It is possible to use Chameleon on all your sites. To do so, you just need to use the same Chameleon code snippet you used to install it in the first place on the additional domain or subdomain.

💡 Keep in mind that users from all domains will start adding to your MTUs count.

Using Chameleon on multiple domains and subdomains

You can show Chameleon Experiences on any domain or subdomain where you've installed the Chameleon snippet. Just make sure that the site uses a secure (HTTPS) connection, as this is required to load the Chameleon Builder.

If you are logged in, you will be identified as an administrator for your Chameleon account and you will be able to use the Chameleon Builder wherever your snippet is installed.

You can control which Experiences show on which pages using the Environments feature from the "Domains" page under Settings from your Chameleon Dashboard.

Here you can add domains and subdomains to specific Environments and control where you want to show each Experience.

💡 You can still use URL rules to further trim down where your Experiences display if you need that extra precision.

We recommend implementing the Chameleon code snippet directly in all your Environments (staging and production). Your end-users will not notice this, as Experiences are not published without explicit action on your part, and you will save precious engineering time.

Note: All admin users on your account will have access to the Chameleon Builder on all sites within your account. You can invite other collaborators here.

Installing locally

You can load the Chameleon Builder on your local computer if you would like to first test it locally before deploying it to production. To do this, you will add your Chameleon code snippet locally and reload the page.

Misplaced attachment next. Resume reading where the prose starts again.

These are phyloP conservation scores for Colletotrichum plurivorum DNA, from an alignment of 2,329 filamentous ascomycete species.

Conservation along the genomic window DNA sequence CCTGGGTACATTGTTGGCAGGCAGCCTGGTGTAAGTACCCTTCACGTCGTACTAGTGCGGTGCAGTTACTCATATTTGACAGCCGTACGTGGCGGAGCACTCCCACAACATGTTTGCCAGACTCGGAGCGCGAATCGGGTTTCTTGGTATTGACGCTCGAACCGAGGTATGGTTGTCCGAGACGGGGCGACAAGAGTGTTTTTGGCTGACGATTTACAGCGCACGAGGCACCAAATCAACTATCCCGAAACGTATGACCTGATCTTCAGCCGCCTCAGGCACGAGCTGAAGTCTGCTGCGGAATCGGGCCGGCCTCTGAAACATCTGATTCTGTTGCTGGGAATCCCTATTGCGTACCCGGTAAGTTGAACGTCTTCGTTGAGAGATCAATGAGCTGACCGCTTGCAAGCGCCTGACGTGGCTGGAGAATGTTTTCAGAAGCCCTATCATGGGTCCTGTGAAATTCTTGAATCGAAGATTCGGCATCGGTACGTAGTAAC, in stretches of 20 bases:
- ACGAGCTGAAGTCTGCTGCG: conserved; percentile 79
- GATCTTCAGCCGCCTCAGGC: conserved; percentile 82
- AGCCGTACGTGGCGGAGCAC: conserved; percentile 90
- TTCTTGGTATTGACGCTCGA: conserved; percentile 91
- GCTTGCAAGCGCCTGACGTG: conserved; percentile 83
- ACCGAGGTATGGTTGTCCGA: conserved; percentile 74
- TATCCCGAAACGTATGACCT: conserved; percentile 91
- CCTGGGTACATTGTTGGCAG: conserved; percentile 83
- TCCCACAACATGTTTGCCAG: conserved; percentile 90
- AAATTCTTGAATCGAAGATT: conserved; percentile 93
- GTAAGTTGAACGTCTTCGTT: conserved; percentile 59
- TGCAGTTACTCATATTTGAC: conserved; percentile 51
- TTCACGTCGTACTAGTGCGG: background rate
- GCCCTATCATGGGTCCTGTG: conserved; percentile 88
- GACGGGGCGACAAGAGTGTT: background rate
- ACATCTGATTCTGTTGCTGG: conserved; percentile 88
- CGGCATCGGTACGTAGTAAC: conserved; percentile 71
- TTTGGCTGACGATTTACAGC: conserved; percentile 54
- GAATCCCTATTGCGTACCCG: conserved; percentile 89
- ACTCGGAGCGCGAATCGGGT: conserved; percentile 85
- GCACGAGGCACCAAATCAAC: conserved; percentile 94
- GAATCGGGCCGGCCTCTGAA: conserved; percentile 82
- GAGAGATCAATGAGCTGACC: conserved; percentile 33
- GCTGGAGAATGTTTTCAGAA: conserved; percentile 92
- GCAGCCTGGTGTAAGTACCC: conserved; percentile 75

For security reasons, Chameleon can only be loaded on secure HTTPS connections. To load your local sites on an HTTPS connection, you will need to use one of two strategies:

  • Create an HTTPS certificate for your local environment using a tool such as mkcert for OSX. See instructions here for Windows environments.

  • Use a reverse proxy, such as ngrok to load your locally hosted pages on an HTTPS domain.

  • Use a Flag in Chrome to forcefully consider a local domain as secure.

Lastly, due to a recent update in how Chrome handles cookies, you may need to disable the Chrome flags "SameSite by default cookies" and "Cookies without SameSite must be secure".

A note about authentication

To keep you authenticated (to identify you as an admin and show the Chameleon Builder) we store your authentication information in an encrypted, HttpOnly, secure cookie that is only served to us over a secure connection (HTTPS).

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